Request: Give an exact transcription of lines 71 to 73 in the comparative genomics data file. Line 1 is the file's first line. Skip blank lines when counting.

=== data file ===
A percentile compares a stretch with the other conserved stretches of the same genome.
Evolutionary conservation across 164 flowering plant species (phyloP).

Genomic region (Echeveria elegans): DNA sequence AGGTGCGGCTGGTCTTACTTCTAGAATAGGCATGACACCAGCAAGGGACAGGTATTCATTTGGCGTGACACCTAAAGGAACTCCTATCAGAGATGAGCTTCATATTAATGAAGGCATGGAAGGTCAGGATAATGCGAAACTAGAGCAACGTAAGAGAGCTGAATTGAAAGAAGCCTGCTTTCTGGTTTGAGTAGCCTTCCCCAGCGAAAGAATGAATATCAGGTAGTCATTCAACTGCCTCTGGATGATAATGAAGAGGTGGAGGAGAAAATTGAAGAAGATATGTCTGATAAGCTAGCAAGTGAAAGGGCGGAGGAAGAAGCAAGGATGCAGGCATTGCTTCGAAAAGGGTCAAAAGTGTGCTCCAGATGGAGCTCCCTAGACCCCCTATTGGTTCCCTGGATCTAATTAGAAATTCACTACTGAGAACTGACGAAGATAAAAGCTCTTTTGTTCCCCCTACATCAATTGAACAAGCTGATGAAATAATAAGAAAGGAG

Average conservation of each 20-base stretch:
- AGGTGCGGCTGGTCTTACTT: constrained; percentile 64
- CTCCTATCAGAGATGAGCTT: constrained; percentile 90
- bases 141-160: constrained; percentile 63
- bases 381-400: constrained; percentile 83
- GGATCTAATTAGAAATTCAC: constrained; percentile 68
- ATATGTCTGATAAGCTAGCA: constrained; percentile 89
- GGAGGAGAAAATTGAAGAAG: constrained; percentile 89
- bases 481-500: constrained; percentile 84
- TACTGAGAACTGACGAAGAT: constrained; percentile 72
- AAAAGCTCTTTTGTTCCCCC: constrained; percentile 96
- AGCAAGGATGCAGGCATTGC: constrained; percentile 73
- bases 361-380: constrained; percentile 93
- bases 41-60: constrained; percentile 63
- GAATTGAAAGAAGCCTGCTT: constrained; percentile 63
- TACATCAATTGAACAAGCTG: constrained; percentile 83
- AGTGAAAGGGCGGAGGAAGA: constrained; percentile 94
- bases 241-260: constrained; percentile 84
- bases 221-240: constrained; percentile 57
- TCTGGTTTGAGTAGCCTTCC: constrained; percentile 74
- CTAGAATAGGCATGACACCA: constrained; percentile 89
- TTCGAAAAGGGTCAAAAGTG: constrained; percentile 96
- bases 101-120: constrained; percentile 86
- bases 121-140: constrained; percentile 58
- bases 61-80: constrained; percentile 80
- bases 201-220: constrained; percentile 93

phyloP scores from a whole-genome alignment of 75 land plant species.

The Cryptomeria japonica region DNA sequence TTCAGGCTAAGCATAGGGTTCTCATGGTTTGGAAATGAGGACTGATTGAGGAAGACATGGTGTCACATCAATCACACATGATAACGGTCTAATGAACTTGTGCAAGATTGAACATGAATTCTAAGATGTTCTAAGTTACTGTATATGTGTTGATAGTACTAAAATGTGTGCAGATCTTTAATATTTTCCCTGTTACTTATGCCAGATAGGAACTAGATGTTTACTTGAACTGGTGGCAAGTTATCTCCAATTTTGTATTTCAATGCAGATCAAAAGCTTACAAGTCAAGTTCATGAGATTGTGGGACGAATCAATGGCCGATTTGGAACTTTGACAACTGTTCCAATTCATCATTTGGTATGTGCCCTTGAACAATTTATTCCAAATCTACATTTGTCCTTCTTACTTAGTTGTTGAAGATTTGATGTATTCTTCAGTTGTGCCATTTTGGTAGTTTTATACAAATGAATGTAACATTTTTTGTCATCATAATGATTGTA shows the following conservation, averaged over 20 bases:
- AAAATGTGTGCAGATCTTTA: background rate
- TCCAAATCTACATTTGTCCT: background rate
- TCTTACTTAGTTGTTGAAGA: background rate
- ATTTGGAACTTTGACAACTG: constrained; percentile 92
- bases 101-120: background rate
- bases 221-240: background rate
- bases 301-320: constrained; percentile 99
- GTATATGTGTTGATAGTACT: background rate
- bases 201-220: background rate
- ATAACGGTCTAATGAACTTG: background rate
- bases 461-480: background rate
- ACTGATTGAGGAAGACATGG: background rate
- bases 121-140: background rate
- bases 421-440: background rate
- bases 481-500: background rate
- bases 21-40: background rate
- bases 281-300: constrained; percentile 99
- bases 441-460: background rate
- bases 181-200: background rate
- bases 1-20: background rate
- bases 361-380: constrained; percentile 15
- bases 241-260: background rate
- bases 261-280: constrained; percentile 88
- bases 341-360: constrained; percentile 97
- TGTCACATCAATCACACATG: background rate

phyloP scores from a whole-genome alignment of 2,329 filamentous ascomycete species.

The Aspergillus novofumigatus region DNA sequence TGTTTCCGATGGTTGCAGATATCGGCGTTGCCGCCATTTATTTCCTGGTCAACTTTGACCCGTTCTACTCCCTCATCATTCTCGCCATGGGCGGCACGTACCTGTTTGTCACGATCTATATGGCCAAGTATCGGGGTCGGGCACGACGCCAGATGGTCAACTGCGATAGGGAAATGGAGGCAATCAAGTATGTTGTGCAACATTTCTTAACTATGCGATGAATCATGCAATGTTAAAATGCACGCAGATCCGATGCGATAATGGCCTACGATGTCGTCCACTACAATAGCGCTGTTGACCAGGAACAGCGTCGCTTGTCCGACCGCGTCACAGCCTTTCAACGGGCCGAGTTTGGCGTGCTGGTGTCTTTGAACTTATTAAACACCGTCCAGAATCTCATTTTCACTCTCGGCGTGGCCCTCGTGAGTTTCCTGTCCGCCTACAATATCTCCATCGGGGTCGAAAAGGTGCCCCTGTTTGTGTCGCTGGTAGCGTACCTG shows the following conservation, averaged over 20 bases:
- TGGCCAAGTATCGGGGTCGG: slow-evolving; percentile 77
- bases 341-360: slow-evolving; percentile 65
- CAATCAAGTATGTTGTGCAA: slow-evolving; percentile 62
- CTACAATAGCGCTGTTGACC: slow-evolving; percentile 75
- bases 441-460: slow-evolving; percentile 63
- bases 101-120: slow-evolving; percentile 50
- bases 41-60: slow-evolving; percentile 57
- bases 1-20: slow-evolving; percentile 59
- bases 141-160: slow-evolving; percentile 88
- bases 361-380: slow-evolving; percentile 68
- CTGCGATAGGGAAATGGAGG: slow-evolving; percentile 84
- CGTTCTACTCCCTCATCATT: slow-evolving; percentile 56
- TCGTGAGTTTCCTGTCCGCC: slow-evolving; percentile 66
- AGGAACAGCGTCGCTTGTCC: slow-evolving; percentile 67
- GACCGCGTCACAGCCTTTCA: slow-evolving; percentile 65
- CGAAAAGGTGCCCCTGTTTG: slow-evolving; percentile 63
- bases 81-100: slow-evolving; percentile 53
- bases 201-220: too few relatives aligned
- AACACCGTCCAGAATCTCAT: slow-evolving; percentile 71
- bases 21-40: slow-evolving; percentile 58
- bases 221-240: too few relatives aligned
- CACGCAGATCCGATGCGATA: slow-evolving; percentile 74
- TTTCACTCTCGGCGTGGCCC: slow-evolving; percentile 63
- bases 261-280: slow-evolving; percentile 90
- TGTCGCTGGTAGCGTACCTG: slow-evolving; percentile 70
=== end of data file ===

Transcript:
- TCGTGAGTTTCCTGTCCGCC: slow-evolving; percentile 66
- AGGAACAGCGTCGCTTGTCC: slow-evolving; percentile 67
- GACCGCGTCACAGCCTTTCA: slow-evolving; percentile 65